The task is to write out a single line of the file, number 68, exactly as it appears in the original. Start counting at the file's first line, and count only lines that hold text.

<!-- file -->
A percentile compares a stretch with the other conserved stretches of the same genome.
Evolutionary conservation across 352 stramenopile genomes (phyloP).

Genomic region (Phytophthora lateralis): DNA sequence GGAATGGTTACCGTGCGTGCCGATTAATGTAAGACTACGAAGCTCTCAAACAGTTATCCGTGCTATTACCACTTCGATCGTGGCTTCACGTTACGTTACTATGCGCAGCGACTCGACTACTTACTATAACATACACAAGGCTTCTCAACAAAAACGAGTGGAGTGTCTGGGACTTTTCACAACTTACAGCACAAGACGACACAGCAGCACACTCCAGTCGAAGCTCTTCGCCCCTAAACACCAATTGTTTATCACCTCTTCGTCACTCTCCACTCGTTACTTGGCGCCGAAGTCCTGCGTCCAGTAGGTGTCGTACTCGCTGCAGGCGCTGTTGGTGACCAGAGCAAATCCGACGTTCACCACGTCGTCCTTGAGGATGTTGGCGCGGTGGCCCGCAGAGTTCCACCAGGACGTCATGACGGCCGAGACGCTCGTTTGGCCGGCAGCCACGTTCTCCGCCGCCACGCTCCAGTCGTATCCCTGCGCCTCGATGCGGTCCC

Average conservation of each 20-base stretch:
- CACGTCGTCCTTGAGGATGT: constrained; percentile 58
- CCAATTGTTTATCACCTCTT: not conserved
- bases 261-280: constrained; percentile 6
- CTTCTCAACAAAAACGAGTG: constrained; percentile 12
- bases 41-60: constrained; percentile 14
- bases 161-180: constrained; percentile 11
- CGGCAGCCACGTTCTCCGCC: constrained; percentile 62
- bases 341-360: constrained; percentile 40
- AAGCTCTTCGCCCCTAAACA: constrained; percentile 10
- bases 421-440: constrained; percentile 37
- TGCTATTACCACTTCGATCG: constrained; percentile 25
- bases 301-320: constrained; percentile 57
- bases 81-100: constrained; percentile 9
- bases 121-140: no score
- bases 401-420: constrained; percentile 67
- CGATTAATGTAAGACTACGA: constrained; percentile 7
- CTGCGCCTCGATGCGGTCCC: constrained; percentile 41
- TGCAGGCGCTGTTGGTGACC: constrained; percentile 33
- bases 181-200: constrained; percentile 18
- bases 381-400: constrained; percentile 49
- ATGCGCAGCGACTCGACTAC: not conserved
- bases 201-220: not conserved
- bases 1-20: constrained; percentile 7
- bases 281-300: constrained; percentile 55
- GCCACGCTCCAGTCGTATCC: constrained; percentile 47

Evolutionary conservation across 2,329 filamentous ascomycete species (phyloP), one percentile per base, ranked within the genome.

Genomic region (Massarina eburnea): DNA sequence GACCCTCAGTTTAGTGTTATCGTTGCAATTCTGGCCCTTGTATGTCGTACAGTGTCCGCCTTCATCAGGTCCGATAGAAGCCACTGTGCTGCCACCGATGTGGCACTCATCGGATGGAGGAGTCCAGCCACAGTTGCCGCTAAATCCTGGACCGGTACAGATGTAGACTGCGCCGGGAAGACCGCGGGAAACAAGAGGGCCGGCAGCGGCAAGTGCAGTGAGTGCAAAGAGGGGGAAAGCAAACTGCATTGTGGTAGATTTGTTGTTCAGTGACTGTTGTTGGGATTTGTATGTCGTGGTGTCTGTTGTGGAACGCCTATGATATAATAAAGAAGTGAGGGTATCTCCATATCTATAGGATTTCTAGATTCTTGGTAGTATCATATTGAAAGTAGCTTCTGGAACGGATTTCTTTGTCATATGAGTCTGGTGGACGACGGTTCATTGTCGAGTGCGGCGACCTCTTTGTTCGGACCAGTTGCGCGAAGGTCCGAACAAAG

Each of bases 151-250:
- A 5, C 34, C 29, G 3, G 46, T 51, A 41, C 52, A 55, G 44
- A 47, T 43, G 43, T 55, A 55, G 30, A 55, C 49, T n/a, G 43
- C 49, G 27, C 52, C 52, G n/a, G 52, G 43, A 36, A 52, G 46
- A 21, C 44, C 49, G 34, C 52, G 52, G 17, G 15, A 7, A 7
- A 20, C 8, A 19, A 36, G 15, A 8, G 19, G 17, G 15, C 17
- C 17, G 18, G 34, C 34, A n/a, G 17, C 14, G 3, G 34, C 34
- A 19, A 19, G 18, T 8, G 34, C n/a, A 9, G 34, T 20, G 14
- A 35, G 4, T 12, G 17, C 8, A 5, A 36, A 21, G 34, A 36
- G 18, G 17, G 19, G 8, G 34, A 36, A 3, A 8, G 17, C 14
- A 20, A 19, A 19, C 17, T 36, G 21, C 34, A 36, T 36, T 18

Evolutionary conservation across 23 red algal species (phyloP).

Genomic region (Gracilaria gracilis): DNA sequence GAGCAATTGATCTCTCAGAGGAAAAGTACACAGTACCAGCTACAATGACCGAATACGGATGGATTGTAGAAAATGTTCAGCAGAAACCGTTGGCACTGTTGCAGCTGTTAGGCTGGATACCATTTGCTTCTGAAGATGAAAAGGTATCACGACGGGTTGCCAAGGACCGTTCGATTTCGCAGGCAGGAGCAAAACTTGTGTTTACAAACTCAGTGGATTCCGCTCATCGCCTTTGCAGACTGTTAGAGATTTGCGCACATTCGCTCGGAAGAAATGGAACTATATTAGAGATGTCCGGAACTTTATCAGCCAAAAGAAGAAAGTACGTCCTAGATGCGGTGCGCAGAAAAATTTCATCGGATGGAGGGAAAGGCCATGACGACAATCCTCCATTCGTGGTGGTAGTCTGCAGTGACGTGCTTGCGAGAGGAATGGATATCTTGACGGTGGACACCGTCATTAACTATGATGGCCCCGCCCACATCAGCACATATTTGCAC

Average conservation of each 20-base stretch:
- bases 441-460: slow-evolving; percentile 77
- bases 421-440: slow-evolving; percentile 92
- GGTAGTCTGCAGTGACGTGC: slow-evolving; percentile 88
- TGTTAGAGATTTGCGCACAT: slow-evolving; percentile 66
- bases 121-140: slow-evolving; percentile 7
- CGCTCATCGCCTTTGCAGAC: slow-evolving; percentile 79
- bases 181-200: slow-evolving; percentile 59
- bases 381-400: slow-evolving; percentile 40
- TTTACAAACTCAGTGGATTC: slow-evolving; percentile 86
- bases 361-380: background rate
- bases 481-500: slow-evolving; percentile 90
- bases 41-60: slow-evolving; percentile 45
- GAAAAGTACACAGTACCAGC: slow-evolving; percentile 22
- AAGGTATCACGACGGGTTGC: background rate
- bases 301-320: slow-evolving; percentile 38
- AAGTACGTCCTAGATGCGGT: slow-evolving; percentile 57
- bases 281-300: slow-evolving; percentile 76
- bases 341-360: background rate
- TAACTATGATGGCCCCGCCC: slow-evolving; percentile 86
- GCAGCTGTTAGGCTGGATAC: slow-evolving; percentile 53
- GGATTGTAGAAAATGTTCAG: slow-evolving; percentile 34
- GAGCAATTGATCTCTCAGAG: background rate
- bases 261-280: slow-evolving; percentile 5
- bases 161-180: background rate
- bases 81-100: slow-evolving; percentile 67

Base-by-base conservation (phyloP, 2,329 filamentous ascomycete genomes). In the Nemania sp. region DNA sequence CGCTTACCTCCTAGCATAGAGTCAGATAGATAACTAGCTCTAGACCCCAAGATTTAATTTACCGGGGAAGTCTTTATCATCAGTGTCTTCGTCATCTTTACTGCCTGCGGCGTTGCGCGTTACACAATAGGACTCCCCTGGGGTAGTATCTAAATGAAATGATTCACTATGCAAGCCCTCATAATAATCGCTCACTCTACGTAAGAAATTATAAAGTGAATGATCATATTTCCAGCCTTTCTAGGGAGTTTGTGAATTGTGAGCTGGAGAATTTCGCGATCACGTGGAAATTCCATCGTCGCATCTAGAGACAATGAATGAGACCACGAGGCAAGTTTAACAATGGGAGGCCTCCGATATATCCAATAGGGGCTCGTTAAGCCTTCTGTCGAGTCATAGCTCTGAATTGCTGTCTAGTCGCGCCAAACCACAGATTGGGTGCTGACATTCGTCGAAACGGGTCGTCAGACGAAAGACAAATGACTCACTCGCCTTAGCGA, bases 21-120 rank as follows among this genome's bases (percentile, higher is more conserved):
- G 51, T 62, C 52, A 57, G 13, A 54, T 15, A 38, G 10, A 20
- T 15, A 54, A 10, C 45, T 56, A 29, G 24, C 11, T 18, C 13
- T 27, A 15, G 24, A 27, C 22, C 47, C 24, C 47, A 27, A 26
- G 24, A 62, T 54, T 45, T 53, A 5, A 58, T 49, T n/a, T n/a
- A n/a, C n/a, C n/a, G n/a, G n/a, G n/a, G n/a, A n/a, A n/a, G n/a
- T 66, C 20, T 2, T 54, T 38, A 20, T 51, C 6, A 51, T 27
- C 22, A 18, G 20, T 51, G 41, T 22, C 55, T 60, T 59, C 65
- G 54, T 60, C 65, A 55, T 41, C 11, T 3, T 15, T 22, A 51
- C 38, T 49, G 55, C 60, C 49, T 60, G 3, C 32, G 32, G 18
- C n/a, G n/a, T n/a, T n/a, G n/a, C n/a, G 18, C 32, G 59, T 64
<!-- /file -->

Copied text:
- bases 261-280: slow-evolving; percentile 5